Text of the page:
In two weeks I will celebrate my thirtieth wedding anniversary. Or I would. If my husband hadn’t died in the Colorado woods on a sunny day. Asshat.
I have no idea how I might mark the day. A conversation with Sorority Sister does make me give it some thought. A million years ago, actually thirty, I stood in a church in one of the only pretty bridesmaids dresses I ever had the privilege to purchase and watched her marry the love of her life. She, not so sentimental, would never label him such. But he is, whether she goes for labels or not. Two weeks later, she traveled with me to a historic hotel where The Norwegian proposed, to witness the elopement that rocked our tiny world.
It was the eighties. Giant, outlandish weddings were de rigueur. Given my shrinking violet personality it is hard to imagine, but I wanted no part of a ginormous affair. We wished instead for a lovely, understated mingling in front of our closest loved ones. Neither of us had parents who would stand for such nonsense. At last count, there were four hundred people in the church, someone else had picked my wedding dress and my future mother-in-law announced this would be a soiree sans alcohol. I know. Bahahahahahaha. My grandfather actually advised me think twice about marrying into a clan without appreciation of the need for a little nip to get through the rough stuff. My father would say later, “Thank God you eloped. I had no idea how I was going to pay for that circus.”
The memories flood back as Sorority Sister searches for a way to tell her husband the depth of thirty years and all it entails. Words fail her as she is an accountant. They’ve had ecstatic times and they’ve suffered the devastation of losing a child. Only those living that hell can know the toll it takes on a marriage, the cavernous wound created and the struggle to reach toward each other instead of away. She wants to thank him for staying while she left us for a while in her grief and could not be reached by any means. She wants to be glad that they have weathered thirty years. At the same time, she wants to acknowledge that marriage isn’t all flowers and whimsy. She wants to acknowledge there are days she hates his guts. Cover your gasps girls. If you put on your honesty hat you know we all reach the end of our marriage ropes now and then. She finds it disrespectful of all they’ve endured to act as if thirty years is filled with only light and fairy dust. She asks for the words.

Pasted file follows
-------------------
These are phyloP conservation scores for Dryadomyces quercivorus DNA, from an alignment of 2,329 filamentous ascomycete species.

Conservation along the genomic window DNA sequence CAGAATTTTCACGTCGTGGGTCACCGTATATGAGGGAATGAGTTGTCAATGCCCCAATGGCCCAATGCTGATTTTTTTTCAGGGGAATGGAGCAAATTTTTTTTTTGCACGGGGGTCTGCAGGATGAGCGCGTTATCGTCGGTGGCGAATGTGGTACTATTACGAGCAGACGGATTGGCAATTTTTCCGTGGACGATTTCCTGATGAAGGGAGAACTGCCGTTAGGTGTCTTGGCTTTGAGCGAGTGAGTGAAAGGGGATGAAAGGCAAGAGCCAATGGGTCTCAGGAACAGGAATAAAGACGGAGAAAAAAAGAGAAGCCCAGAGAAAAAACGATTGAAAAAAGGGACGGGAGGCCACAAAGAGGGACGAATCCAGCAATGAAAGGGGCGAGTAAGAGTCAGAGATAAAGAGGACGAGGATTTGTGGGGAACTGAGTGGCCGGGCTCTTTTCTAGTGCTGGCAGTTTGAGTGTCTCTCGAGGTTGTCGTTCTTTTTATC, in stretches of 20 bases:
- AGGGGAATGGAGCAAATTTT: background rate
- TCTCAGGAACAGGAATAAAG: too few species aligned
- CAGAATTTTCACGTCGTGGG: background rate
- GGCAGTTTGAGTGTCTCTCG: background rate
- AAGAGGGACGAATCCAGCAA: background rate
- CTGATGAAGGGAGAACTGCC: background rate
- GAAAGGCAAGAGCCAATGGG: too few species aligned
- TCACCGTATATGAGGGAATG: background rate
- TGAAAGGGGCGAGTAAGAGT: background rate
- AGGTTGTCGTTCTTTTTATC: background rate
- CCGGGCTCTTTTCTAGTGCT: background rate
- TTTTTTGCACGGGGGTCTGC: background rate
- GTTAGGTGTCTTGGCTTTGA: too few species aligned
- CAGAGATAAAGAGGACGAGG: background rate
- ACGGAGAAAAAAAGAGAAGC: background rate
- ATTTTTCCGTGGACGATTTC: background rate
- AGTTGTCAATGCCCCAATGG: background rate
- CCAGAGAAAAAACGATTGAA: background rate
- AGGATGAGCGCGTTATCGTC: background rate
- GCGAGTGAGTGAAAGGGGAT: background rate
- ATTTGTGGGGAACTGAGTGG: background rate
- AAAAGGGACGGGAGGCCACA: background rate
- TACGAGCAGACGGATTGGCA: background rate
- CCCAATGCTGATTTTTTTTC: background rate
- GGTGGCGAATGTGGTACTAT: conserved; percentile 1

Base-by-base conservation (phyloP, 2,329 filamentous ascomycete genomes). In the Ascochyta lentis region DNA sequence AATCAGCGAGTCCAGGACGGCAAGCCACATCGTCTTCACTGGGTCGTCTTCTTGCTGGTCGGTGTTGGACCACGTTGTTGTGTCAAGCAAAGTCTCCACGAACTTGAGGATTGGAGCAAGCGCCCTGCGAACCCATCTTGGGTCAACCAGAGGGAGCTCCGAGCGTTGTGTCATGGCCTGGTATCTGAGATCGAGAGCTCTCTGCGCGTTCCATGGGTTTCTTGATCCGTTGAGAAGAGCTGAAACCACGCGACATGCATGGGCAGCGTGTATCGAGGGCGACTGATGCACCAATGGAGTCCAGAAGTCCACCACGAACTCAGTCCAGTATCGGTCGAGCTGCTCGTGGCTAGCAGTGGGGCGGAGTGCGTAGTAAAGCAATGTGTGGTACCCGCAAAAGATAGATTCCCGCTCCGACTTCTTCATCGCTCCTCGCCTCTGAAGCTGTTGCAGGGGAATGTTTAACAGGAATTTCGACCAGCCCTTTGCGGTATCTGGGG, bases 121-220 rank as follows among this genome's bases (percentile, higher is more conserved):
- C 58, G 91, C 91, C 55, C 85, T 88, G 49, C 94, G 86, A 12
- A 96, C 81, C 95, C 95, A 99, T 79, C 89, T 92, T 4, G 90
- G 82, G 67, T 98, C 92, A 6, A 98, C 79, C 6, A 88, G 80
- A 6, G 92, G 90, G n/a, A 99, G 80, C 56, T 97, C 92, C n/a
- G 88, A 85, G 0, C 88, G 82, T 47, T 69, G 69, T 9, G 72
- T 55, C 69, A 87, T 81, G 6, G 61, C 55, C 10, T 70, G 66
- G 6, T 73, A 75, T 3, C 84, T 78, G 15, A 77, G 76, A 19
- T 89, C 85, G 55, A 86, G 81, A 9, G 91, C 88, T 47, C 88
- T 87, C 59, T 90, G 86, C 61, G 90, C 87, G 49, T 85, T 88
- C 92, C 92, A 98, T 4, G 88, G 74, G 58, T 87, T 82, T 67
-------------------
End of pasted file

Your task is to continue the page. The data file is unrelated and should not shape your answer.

Since I love words more than life, I am happy to oblige. And I squee a little. That’s how we venture to thoughts and reflections on thirty years–the good, the bad, the great, the devastating, the fights, the in-laws, the everyday frustration, the money, the jobs, who’s gonna make dinner and put the god damn seat down would ya? What words can possibly capture all of it? What words can encapsulate a life shared together, and in the end, well made? The best I can muster is a spider web.
Marriage is a spider web, intricately woven over time through sunshine and rain, sometimes tattered and torn and sometimes strong and vast against the elements. It is strand after strand, each wrapped about each other, representing the moments created together.
Some strands are strong, unbreakable. Neither tornado nor hurricane can move them. These are the times we stand together against whatever may threaten our union, whatever may try to tear us asunder. Like a spider’s web, any attempt to tear at the fabric will only entangle itself, spinning and trying to shake away from its strength.
Other strands are sagging, as if the spider began to weave and became too tired. The other had to pick up and carry that strand to the other side, to support and ease the burden. To do more than one’s share. The share of two. The strands with gaps and sags represent the weight of life: despair, fear, heartbreak, loneliness and, yes, death.
Other strands zigzag about in no particular order. They show us that marriage, and life, may not be what we thought it would be when we were so young, and silly, and yes, stupid. They represent our adaptability and our promise of compromise. They demonstrate the change of path for the betterment of the other; the moments we sacrifice in order for our partner to get what means most to them regardless of any price paid by us.
There are strands which glisten in the sun, reflecting light and beauty. These are the strands we create when we cleave to each other to make things work, when we unite as one and the world can cast nothing our way to break the union. These strands are kisses and great sex and stolen glances across a room. These strands are children and favorite movies and secrets and private jokes and drunk dancing and waking up to see the other peacefully sleeping next to us.
The reason they shine so brightly is to carry us from one side of the web to the other. To light the way. To show us the other side is filled with joy and happiness if we believe in each other and our ability to love each other through the darkness.
All together, the strands tell a story, create a tapestry of what we create with the number of days given us. In marriage, like snowflakes, not one is the same. Our webs are the fingerprints of the lives we create together. So dear, dear, Sorority Sister, there is no answer to why one works and why one doesn’t and why some can weave a web that endures and some webs float away in a harsh wind.
But I’ve seen your web and it is beautiful. Happy Anniversary.